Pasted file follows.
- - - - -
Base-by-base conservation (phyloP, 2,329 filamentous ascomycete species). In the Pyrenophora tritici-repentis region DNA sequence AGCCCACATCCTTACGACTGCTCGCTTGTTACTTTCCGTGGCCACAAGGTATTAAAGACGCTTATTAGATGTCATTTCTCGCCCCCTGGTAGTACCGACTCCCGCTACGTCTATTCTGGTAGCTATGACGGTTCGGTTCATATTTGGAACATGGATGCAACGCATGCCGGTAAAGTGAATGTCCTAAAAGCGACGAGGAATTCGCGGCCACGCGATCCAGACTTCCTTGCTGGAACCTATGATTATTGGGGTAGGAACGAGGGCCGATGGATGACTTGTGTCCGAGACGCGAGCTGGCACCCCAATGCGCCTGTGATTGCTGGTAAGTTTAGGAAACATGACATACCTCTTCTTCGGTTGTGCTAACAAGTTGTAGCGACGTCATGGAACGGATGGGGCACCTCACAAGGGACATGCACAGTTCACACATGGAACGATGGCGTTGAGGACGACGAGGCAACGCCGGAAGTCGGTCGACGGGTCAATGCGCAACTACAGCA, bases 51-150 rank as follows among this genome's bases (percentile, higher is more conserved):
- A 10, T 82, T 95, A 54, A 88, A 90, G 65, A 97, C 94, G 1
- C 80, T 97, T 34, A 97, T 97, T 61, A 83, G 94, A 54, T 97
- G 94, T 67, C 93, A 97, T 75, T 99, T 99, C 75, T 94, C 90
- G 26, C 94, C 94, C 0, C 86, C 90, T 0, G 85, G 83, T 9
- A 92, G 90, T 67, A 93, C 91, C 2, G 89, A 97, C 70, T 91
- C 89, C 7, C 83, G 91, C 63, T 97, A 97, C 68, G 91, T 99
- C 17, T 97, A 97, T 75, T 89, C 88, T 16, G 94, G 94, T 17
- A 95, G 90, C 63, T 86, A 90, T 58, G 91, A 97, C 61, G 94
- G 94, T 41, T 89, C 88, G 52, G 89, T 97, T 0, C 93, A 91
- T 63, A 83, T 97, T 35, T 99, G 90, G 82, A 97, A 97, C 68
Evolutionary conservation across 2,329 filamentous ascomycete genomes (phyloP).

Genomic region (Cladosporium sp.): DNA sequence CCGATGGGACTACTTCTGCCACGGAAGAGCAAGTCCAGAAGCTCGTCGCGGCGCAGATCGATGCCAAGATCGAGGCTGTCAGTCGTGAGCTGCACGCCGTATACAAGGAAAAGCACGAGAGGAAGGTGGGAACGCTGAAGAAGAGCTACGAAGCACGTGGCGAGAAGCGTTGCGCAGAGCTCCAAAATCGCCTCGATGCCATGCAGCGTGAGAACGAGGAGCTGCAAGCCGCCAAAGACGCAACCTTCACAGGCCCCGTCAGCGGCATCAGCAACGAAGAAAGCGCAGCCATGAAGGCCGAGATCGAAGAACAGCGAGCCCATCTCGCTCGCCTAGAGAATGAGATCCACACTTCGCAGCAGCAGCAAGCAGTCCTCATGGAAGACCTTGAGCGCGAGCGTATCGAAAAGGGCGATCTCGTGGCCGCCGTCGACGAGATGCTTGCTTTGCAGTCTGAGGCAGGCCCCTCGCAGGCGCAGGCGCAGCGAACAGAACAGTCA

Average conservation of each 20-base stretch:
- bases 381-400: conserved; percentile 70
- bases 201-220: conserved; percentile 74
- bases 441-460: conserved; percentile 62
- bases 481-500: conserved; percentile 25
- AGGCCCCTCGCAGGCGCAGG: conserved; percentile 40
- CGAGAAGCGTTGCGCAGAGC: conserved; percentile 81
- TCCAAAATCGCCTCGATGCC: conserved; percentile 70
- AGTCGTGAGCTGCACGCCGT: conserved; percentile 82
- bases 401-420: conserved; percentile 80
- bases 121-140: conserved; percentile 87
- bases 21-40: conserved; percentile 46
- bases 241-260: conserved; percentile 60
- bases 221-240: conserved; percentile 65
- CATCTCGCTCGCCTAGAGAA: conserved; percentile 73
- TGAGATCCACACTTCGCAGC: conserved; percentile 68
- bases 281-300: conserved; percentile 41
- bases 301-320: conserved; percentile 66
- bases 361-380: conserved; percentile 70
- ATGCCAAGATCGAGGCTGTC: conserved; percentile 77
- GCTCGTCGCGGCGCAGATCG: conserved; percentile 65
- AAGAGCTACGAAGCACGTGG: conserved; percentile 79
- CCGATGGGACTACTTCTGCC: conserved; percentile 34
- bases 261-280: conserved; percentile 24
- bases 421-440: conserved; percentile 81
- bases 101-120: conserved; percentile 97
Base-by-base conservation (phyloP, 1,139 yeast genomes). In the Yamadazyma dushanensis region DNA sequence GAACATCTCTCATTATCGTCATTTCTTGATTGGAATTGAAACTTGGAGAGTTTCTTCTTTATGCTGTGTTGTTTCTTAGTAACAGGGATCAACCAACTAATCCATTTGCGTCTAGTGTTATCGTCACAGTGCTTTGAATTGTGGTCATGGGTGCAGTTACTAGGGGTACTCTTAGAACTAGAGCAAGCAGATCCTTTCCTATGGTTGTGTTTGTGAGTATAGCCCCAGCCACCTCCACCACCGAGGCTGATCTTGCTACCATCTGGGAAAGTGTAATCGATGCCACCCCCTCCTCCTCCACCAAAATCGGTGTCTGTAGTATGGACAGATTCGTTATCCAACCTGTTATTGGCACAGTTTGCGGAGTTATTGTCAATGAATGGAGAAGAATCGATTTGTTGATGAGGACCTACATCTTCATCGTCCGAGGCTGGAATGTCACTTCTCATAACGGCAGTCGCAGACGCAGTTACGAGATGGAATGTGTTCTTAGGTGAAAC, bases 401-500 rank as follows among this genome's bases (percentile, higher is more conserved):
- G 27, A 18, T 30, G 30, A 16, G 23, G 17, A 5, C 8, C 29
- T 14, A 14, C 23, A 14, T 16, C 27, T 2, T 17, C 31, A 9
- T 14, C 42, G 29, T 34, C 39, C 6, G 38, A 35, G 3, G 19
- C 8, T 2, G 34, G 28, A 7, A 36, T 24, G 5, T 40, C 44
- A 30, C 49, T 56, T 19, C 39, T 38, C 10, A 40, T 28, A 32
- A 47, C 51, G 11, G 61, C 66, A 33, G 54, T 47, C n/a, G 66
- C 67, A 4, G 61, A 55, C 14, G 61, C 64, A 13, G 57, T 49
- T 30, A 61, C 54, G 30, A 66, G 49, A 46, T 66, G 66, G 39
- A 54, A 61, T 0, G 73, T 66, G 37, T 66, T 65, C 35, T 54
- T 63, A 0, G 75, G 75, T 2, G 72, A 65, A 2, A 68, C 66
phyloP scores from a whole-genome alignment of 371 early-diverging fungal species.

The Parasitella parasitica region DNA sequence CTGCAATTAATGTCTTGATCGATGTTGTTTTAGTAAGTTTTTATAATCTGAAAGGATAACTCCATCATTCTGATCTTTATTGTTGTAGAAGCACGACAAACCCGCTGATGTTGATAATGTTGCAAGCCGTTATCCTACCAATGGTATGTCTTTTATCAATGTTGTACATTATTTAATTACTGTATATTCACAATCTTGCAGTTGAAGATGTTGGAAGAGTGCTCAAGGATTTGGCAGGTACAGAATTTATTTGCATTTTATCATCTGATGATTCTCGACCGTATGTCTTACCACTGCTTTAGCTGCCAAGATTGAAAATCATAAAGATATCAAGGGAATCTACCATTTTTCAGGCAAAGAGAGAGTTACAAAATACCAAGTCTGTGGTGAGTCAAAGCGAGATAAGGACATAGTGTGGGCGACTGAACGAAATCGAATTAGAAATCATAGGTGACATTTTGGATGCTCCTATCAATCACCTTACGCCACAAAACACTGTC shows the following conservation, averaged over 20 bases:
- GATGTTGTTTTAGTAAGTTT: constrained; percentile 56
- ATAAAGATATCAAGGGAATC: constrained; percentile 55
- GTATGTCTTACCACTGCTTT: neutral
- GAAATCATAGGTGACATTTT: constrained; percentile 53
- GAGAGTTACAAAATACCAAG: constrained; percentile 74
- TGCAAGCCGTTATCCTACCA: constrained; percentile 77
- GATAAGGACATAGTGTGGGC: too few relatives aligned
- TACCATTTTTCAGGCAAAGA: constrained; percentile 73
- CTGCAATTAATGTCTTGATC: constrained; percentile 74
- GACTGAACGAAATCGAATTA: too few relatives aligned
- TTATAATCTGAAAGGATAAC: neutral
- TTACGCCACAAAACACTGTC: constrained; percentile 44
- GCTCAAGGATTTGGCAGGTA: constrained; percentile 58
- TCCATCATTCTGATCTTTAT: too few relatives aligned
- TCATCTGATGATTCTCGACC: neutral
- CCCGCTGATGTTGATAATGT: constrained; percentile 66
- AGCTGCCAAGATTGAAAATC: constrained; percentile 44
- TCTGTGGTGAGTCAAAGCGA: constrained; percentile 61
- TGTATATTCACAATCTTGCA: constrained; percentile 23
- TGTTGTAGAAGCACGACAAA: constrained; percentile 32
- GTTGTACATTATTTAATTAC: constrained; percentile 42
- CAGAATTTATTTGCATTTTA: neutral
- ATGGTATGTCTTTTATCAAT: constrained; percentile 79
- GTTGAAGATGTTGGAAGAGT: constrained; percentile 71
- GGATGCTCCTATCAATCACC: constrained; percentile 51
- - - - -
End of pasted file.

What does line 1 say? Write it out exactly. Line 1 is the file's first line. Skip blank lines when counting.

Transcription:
Base-by-base conservation (phyloP, 2,329 filamentous ascomycete species). In the Pyrenophora tritici-repentis region DNA sequence AGCCCACATCCTTACGACTGCTCGCTTGTTACTTTCCGTGGCCACAAGGTATTAAAGACGCTTATTAGATGTCATTTCTCGCCCCCTGGTAGTACCGACTCCCGCTACGTCTATTCTGGTAGCTATGACGGTTCGGTTCATATTTGGAACATGGATGCAACGCATGCCGGTAAAGTGAATGTCCTAAAAGCGACGAGGAATTCGCGGCCACGCGATCCAGACTTCCTTGCTGGAACCTATGATTATTGGGGTAGGAACGAGGGCCGATGGATGACTTGTGTCCGAGACGCGAGCTGGCACCCCAATGCGCCTGTGATTGCTGGTAAGTTTAGGAAACATGACATACCTCTTCTTCGGTTGTGCTAACAAGTTGTAGCGACGTCATGGAACGGATGGGGCACCTCACAAGGGACATGCACAGTTCACACATGGAACGATGGCGTTGAGGACGACGAGGCAACGCCGGAAGTCGGTCGACGGGTCAATGCGCAACTACAGCA, bases 51-150 rank as follows among this genome's bases (percentile, higher is more conserved):